Setting aside the extra resources used to produce it, meat is wasted because – in addition to household disposal of lean cuts – most people refuse to eat offal. Pig's trotter's, cattle kidneys, liver and other offal shunned here are treated as delicacies around the world.

Developing nations have a different attitude towards food waste. In 2008, a global crisis sparked by rocketing wheat and rice prices raised the average cost of food by 54 per cent, triggering riots in countries such as Haiti and Bangladesh, where the poor could no longer afford staples. This is where food waste, in addition to its financial and environmental effects, assumes an intense practical and moral dimension. Not because we should send mouldy tomatoes or stale bread to Africa, but rather because the West's needless consumption raises demand and prices for global supplies that would otherwise be bought and eaten by the hungry.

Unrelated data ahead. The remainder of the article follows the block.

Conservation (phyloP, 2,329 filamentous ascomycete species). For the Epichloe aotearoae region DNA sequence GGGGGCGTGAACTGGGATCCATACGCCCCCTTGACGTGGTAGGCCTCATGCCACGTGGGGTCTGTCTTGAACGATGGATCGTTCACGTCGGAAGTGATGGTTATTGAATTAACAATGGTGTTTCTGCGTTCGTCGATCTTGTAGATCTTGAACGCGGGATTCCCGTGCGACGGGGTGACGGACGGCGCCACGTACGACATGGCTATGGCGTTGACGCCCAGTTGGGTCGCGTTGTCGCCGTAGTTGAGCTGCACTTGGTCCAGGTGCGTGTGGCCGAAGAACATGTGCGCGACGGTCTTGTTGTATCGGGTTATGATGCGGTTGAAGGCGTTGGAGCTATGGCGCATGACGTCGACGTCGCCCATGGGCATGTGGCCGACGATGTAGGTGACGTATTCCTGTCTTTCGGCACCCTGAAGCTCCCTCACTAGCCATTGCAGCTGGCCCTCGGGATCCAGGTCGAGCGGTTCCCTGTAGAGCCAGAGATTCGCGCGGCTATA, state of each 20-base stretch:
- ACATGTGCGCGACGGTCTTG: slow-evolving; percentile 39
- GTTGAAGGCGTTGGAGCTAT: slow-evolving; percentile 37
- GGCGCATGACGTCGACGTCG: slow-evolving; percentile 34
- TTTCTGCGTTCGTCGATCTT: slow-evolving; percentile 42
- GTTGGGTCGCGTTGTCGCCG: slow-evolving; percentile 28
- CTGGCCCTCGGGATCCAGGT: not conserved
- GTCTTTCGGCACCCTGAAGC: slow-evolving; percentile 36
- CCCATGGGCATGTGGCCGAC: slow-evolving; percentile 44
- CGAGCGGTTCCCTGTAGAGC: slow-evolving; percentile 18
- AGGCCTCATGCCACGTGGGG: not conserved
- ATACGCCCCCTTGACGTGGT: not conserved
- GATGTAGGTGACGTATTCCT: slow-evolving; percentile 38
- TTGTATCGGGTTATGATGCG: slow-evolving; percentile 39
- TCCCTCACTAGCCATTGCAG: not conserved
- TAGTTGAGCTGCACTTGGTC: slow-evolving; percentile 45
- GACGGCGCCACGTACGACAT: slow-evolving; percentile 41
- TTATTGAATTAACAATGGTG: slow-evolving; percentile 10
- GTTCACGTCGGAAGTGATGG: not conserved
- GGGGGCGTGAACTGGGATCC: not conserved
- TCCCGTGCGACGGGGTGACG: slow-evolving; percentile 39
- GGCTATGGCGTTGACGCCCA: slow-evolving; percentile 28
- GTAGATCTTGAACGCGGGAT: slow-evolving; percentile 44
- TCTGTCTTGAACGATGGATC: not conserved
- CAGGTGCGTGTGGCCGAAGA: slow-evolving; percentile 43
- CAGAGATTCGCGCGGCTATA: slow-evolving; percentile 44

A more efficient food chain could also relieve pressure on resources; the energy poured into the 61,300 tonnes of tomatoes thrown away annually by Britons could be used to produce enough wheat to relieve the hunger of 106 million people.

The UN estimates there are 923 million malnourished people in the world, the vast majority in developing nations. The US wastes enough food to bring up to adequate nourishment two times this number. Stuart calculates: "If food wasted by consumers and the food industries of the UK is estimated and added to that total, there would be enough food to satisfy the needs of the world's hungry between three and seven times over."

Moreover, cutting 20 per cent of unnecessary world food production and using the spare land to grow willow to burn instead (rather than coal and gas) could slash climate change gases by 40 per cent.